The deadliest wreck killed 47 people in the town of Lac-Megantic, Quebec. Others have occurred in rural areas of North Dakota, Alabama, Oklahoma and New Brunswick. The derailments released almost 3 million gallons of oil, nearly twice as much as the largest pipeline spill in the U.S. since at least 1986.
"Safety is our top priority, and we have a shared responsibility to make sure crude oil is transported safely from origin to destination," U.S. Transportation Secretary Anthony Foxx said in a statement.
Under the agreement, railroads also would have to weigh the risks along particular routes and consider alternatives, although experts say it's inevitable the trains would continue going through population centers to reach certain destinations.
The railroads agreed to provide $5 million to develop a training curriculum for emergency responders tailored to crude accidents.
Transportation officials also have been working with the oil industry to make sure crude loaded onto trains is properly classified, so that responders know what they're dealing with when an accident or spill occurs.
Companies are required to determine the volatility of oil being shipped, but there are no mandated testing protocols, according to transportation officials.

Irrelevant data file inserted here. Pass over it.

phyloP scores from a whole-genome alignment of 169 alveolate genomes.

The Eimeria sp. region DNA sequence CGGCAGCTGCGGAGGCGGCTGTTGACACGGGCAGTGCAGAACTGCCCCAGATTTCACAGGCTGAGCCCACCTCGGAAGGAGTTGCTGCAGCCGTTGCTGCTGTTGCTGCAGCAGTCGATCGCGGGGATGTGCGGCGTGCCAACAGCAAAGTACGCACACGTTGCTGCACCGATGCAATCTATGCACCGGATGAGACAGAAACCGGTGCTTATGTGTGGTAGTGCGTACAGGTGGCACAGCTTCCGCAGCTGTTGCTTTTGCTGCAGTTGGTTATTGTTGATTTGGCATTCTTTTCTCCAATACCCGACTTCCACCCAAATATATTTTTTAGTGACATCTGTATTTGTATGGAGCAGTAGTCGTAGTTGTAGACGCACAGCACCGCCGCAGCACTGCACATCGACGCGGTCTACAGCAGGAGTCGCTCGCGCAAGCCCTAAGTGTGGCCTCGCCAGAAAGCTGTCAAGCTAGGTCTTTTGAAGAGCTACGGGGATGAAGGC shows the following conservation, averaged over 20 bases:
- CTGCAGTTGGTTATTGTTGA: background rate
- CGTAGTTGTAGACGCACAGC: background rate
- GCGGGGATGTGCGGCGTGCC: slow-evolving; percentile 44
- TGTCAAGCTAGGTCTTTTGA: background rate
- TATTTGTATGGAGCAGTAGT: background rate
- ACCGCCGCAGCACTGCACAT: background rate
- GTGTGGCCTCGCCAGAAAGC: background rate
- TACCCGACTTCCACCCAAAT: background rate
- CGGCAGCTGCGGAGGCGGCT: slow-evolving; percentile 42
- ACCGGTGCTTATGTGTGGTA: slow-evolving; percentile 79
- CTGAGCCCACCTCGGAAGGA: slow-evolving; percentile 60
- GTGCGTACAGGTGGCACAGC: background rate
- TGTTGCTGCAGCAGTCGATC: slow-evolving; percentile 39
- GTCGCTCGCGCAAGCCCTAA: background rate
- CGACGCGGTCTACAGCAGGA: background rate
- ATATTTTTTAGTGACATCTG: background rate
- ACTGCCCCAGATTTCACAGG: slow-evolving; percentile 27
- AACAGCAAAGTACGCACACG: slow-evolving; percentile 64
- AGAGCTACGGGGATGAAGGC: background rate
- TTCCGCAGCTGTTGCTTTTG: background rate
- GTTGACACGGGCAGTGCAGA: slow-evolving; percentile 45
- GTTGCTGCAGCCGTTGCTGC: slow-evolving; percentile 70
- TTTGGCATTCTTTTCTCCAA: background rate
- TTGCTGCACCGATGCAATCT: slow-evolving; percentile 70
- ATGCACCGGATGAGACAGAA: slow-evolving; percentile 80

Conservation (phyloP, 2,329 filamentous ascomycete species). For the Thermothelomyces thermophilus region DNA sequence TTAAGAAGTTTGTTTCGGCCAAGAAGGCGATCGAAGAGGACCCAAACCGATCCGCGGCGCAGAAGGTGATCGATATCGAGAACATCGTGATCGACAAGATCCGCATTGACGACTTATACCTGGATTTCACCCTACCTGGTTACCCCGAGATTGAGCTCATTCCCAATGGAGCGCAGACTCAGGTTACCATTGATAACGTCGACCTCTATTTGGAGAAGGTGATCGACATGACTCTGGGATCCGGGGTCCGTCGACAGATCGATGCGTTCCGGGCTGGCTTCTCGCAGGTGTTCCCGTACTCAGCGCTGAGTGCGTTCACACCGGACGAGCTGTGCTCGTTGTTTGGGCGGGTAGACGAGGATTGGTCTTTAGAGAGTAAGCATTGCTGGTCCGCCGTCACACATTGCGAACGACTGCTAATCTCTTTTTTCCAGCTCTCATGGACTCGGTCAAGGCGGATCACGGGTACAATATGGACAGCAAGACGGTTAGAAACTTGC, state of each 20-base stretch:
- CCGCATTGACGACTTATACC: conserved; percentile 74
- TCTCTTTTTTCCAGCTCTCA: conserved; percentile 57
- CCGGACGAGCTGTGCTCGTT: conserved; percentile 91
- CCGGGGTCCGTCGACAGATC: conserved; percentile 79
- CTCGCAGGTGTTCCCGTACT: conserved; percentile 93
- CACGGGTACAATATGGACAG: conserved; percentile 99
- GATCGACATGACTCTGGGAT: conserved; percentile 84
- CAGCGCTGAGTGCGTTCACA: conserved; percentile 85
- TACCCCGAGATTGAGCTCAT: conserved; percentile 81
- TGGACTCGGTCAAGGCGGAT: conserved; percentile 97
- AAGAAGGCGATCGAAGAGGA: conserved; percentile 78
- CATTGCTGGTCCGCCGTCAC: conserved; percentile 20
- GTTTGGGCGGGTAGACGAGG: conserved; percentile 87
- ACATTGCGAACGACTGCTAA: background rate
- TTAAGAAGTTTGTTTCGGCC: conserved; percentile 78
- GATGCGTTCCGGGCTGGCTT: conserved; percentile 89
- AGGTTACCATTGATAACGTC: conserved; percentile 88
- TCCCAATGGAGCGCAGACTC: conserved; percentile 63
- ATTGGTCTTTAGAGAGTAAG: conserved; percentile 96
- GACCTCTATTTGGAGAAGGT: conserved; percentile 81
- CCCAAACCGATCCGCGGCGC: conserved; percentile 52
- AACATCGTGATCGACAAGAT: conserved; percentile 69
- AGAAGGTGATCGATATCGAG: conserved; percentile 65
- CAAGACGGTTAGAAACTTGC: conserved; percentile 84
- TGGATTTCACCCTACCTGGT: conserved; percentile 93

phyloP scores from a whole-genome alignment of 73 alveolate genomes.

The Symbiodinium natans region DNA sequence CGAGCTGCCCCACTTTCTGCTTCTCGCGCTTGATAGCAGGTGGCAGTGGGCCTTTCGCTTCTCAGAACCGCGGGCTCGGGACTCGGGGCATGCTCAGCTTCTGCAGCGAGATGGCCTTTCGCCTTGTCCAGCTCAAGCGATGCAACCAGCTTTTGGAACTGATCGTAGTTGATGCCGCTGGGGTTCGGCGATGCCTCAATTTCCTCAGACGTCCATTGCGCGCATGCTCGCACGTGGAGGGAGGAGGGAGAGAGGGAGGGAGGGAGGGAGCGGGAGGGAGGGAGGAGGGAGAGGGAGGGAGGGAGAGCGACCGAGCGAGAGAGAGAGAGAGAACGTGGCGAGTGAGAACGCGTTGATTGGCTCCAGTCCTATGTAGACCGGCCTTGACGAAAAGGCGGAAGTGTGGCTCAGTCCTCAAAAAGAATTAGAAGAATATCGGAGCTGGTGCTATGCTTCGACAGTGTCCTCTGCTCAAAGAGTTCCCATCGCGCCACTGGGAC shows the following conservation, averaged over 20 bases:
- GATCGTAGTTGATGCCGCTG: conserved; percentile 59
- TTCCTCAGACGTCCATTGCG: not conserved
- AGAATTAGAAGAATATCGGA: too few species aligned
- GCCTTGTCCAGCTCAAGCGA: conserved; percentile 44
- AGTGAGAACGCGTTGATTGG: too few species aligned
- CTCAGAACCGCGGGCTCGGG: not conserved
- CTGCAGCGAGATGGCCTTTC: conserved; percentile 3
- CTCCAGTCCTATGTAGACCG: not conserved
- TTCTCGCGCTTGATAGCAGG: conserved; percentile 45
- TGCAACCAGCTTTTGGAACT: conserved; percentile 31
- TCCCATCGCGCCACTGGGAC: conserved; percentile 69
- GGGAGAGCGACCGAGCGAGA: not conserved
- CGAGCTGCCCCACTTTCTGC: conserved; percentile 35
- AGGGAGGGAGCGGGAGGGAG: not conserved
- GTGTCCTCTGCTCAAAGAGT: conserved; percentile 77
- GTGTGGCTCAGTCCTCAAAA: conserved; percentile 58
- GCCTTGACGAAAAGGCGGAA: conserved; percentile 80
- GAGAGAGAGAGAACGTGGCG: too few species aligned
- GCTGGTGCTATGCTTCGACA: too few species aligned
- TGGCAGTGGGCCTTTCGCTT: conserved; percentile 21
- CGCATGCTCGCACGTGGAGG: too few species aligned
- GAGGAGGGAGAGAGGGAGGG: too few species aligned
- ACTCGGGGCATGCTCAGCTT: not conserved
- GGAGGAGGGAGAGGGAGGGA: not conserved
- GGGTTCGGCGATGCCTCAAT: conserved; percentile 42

(Read more: Another train carrying crude oil derails)
The North Dakota oil involved in July's Lac-Megantic accident had been misclassified as posing a minor danger.
Earlier this month, government investigators announced that 11 of 18 samples of oil being taken to rail loading stations in the Bakken region of North Dakota and Montana were misclassified. Hess Corp., Whiting Oil and Gas Corp., and Marathon Oil Co. face proposed fines of $93,000 for the alleged violations.
Since 2008, the number of tanker cars hauling oil has increased 40-fold, and federal records show that's been accompanied by a dramatic spike in accidental crude releases from tank cars.
While severity of recent accidents and their potential for even more serious consequences has raised safety concerns, transportation officials point out that over the past decade, derailments have decreased by 47 percent.
Hamberger of the railroad association said the commitments unveiled Friday underscore the high priority the industry has put on safely transporting crude. He suggested that compliance would not be a problem.
"Number one it's better for safety, and number two their reputation is on the line," he said.